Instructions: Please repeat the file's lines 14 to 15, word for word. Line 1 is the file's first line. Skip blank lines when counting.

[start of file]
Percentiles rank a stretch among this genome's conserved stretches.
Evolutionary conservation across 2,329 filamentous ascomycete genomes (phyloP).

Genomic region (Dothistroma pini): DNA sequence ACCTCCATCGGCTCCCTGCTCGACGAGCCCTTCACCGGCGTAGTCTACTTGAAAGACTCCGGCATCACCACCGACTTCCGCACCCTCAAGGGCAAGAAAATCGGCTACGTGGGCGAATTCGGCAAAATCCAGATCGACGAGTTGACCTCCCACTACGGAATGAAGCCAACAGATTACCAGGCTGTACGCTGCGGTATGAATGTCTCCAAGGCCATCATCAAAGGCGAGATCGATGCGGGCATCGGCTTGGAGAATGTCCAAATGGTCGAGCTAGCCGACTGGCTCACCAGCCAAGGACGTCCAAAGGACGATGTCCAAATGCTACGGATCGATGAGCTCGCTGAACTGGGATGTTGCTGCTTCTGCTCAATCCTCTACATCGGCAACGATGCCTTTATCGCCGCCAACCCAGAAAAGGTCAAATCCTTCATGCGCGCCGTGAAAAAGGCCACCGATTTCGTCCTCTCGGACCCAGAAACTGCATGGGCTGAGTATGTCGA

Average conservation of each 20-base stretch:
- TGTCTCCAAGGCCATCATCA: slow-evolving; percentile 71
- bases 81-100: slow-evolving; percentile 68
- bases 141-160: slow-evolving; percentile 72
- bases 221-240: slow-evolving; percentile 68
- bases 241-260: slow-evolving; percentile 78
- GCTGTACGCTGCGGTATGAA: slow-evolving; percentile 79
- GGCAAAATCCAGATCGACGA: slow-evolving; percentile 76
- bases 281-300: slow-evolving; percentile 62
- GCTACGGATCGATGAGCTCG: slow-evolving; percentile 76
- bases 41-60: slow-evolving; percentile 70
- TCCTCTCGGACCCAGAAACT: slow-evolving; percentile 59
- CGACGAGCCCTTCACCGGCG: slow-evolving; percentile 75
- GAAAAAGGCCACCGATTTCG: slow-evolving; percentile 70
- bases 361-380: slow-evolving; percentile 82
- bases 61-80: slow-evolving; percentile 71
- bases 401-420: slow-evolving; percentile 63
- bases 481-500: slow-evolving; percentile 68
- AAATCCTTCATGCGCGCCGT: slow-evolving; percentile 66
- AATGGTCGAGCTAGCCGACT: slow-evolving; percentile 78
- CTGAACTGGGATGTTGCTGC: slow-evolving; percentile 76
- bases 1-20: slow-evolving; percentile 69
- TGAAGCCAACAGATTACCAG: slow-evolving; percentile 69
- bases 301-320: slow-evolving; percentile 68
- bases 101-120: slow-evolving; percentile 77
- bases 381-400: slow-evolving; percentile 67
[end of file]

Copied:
- bases 41-60: slow-evolving; percentile 70
- TCCTCTCGGACCCAGAAACT: slow-evolving; percentile 59